# prefix <ipv6-prefix> <pltime> [<vltime>]; # request a specific prefix.
# pltime and vltime are the "preferred" and "valid" lifetimes of the requested prefix.
prefix-interface enp4s0 { #internal facing interface - LAN
sla-id 0; # site-level aggregator - SLA - subnet address
ifid 1; # IP address "postfix". Default is the EUI-64 address of the interface. Can be any desired subnet address, in decimal.
# Combined with SLA-ID prefix to create full IP address of interface.
sla-len 0; # prefix bits assigned. Take the prefix size you desire, something like /48 or /56 or just /64, and
# subtract it from 64. If assigned a /56, 64-56 = 8
# Default value is 16, which assumes a /48.
};
};

id-assoc na 1 { # non-temporary address allocation request
# address <ipv6-address> <pltime> [<vltime>];
# request a specific address.
# pltime and vltime are the "preferred" and "valid" lifetimes of the requested address.
};

# authentication <authname> {
# protocol delayed;
# algorithm hmac-md5;
# rdm monocounter; # replay-detection-method
# };

# keyinfo kame-key {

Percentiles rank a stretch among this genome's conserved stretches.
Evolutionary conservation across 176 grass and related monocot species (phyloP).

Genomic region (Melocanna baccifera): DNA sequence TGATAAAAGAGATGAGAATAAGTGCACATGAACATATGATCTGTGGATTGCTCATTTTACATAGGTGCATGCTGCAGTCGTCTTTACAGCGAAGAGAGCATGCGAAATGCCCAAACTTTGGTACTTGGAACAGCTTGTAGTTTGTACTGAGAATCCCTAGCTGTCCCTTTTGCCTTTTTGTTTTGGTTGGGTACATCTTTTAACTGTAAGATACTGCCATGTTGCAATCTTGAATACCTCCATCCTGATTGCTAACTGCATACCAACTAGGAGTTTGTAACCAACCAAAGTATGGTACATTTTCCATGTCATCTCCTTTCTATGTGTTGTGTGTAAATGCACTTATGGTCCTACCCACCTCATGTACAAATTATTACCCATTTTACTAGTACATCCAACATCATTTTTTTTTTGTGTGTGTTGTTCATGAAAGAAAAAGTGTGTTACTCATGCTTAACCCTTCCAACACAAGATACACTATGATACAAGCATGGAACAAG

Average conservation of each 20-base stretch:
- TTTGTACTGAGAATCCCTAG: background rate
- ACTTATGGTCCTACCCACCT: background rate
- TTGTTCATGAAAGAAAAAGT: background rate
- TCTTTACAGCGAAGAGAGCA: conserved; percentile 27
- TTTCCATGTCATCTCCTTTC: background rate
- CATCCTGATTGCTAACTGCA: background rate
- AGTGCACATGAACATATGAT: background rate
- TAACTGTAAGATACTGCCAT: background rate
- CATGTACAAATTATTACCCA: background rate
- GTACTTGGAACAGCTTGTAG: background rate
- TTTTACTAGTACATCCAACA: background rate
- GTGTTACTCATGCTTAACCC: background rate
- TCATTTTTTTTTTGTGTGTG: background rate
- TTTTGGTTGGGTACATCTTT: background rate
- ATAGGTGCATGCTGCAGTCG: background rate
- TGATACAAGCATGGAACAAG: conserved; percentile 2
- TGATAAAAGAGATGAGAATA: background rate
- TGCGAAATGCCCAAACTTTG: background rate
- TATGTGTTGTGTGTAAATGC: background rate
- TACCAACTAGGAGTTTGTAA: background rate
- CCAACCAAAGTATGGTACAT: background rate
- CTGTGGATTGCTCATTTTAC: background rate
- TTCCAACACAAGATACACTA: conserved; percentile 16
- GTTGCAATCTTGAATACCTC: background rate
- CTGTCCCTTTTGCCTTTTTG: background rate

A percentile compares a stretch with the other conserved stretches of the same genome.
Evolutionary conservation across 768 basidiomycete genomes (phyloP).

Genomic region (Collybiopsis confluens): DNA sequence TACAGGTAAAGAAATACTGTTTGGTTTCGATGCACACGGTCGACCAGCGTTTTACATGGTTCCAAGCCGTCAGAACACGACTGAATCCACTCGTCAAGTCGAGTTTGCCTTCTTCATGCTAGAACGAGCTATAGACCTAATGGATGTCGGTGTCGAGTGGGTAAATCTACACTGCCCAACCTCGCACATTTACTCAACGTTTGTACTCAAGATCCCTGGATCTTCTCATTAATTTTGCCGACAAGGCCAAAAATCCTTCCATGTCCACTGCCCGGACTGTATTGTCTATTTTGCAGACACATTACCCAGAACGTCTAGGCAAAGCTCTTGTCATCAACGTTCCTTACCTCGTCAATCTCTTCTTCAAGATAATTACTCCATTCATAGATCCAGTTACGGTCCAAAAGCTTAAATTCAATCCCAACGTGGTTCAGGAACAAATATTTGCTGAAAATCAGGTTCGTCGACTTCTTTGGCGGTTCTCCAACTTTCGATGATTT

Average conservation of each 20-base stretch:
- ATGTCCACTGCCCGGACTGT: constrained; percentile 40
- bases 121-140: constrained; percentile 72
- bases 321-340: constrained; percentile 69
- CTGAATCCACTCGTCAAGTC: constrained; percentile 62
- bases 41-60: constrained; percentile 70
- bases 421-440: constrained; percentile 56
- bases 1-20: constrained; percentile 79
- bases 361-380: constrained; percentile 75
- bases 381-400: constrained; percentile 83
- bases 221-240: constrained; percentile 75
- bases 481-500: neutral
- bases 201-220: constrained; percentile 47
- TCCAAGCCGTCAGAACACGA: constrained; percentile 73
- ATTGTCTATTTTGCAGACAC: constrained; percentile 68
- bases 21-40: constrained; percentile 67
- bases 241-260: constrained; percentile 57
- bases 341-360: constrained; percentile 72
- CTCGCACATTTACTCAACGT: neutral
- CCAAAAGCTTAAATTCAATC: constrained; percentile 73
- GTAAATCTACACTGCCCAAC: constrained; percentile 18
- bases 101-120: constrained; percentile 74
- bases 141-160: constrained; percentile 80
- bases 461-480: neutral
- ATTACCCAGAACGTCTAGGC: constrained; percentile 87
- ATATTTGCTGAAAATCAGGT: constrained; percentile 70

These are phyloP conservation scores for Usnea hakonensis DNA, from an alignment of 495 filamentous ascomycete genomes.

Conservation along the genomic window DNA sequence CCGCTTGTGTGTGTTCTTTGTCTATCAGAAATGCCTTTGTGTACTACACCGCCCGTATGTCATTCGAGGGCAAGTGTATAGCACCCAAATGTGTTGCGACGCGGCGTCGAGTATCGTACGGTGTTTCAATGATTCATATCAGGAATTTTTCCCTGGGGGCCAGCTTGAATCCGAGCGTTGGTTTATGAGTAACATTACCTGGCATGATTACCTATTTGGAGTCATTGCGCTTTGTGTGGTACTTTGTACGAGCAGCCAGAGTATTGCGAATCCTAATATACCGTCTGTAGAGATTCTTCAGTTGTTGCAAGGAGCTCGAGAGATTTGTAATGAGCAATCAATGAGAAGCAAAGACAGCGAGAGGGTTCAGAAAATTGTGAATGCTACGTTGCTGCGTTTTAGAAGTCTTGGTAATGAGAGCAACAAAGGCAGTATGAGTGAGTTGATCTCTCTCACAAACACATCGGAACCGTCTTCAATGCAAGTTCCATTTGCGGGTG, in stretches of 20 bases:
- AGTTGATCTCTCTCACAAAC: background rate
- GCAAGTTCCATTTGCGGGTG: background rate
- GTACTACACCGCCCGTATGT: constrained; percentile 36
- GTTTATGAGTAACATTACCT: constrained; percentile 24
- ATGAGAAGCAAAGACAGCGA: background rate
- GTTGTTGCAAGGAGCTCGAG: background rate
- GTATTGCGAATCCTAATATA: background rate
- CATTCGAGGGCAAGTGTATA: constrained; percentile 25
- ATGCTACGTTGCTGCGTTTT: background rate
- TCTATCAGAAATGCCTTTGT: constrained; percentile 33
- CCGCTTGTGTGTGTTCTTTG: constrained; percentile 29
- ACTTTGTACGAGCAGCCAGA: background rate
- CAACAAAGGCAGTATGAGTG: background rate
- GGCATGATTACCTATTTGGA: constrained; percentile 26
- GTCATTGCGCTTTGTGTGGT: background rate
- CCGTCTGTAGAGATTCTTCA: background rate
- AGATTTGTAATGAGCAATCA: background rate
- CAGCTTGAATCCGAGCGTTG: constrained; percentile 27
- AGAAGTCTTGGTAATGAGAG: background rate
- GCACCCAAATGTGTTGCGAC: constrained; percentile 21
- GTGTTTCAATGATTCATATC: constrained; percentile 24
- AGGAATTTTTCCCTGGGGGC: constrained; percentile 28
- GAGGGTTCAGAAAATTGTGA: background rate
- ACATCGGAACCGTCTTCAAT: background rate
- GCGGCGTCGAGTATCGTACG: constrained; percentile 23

# realm "kame.net";
# keyid 1;
# secret "5xnrt8irOKD16otstK1y=A=Z";
# };

And, I suppose that there should be a post-install note, warning people to edit that "environment" file, "/etc/conf.d/startpd.conf", where, for now, only the name of the "WAN" interface is used, by "dhcp6c.service".


Thanks

James

Foucault commented on 2014-05-18 21:21

Hi! Thanks for your valuable input. I have encountered the same problem with dnsmasq and I just removed the user from the service file of dnsmasq (although that's not very safe, but anyway). dhcpcd works ok though.

I moved the startpd.conf to /etc/conf.d/startpd.conf since that seems a more natural place for config files. I also changed the env variables to DHCP6C_WAN and DHCP6C_LAN. Can you try the following source package before I upload it to AUR?

https://dl.dropboxusercontent.com/u/17449858/aur/wide-dhcpv6-20080615-10.src.tar.gz